When you stand at the edge of a cliff, everything in you will tell you not to jump. Don’t look down. Look out at the horizon, where the blue sky and blue ocean meet. Let the breeze blow over your face. Have a moment with the island. Breathe deeply. Step one foot over the other, until gravity takes over.
For me it was the South Point Cliffs, an iconic 50 ft. cliff dive at the southernmost tip of the Big Island in Hawaii. I stopped there with a friend on our road trip from Hilo to Kona. It’s in a surprisingly desolate part of the island, 12 miles down a one-lane road off the highway, and surrounded by fields of cows and windmills and tall yellow grass. The drive down from Hilo was dynamic, undulating through the island’s narrow roads and different stages – through coastal towns and coffee farms and miles of cooled black lava. When we arrived at the cliffs, it felt like the very edge of the world — nothing but a red rocky lot, fields of dry grass and the seemingly endless ocean.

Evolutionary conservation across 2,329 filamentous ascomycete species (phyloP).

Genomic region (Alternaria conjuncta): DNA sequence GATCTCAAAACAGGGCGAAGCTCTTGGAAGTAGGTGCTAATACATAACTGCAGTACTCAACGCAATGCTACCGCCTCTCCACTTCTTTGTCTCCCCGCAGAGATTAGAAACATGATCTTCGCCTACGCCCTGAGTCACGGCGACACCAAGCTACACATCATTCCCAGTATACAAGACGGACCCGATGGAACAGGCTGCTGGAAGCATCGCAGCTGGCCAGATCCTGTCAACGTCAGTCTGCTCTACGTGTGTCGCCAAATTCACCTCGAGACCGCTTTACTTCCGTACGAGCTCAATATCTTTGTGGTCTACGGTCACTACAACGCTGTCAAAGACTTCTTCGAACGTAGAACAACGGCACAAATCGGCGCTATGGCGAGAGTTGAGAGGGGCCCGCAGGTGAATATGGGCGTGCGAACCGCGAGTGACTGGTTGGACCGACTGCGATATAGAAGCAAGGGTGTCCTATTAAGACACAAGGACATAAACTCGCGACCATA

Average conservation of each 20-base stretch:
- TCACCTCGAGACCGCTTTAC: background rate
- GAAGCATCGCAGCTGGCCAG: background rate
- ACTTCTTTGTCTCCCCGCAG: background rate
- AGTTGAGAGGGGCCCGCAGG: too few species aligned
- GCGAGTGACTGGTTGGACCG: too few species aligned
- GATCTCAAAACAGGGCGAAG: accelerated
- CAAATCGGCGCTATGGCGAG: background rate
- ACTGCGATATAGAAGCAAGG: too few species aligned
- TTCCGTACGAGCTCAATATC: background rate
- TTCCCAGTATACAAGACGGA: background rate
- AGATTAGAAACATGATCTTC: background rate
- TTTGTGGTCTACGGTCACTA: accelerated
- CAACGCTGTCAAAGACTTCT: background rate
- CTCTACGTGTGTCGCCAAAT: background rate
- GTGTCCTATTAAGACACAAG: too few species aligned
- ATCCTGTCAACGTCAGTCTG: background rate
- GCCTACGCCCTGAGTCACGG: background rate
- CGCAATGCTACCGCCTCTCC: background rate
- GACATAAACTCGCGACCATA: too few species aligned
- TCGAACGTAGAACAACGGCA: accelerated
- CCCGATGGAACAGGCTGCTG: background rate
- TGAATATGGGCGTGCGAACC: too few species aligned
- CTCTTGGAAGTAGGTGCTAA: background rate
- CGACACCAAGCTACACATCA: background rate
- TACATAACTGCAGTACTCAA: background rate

We watched people jump for an hour, drinking warm rosé as I built courage. The top of the cliff leaned out into the water enough so there was no chance of hitting the sides of it. People jumped, happily, again and again, and then climbed up a narrow rusted ladder that hung from the rocks and swayed in the water. When I stood on the plank, waiting to jump, a woman told me she’d pray for me. I stared out at all the cliffs, standing stark against the water. The wind blew slightly. The ocean churned below me while the waves grew tall at the bottom. Asian tourists cheered and waved their phones at me. I closed my eyes and said “just jump” until finally I was able to, stepping one foot over the other, until I flew into the air and quickly toward the water.
It felt incredible. There wasn’t a decision left to make.
There wasn’t any worry, nothing I could do but float and wait to crash into the water. Do I regret it? Not at all. Should you just jump? Yes. But keep your body straight like a pencil. Keep your arms tucked tightly to your sides, your legs together and your toes pointed. Let me be your cautionary tale.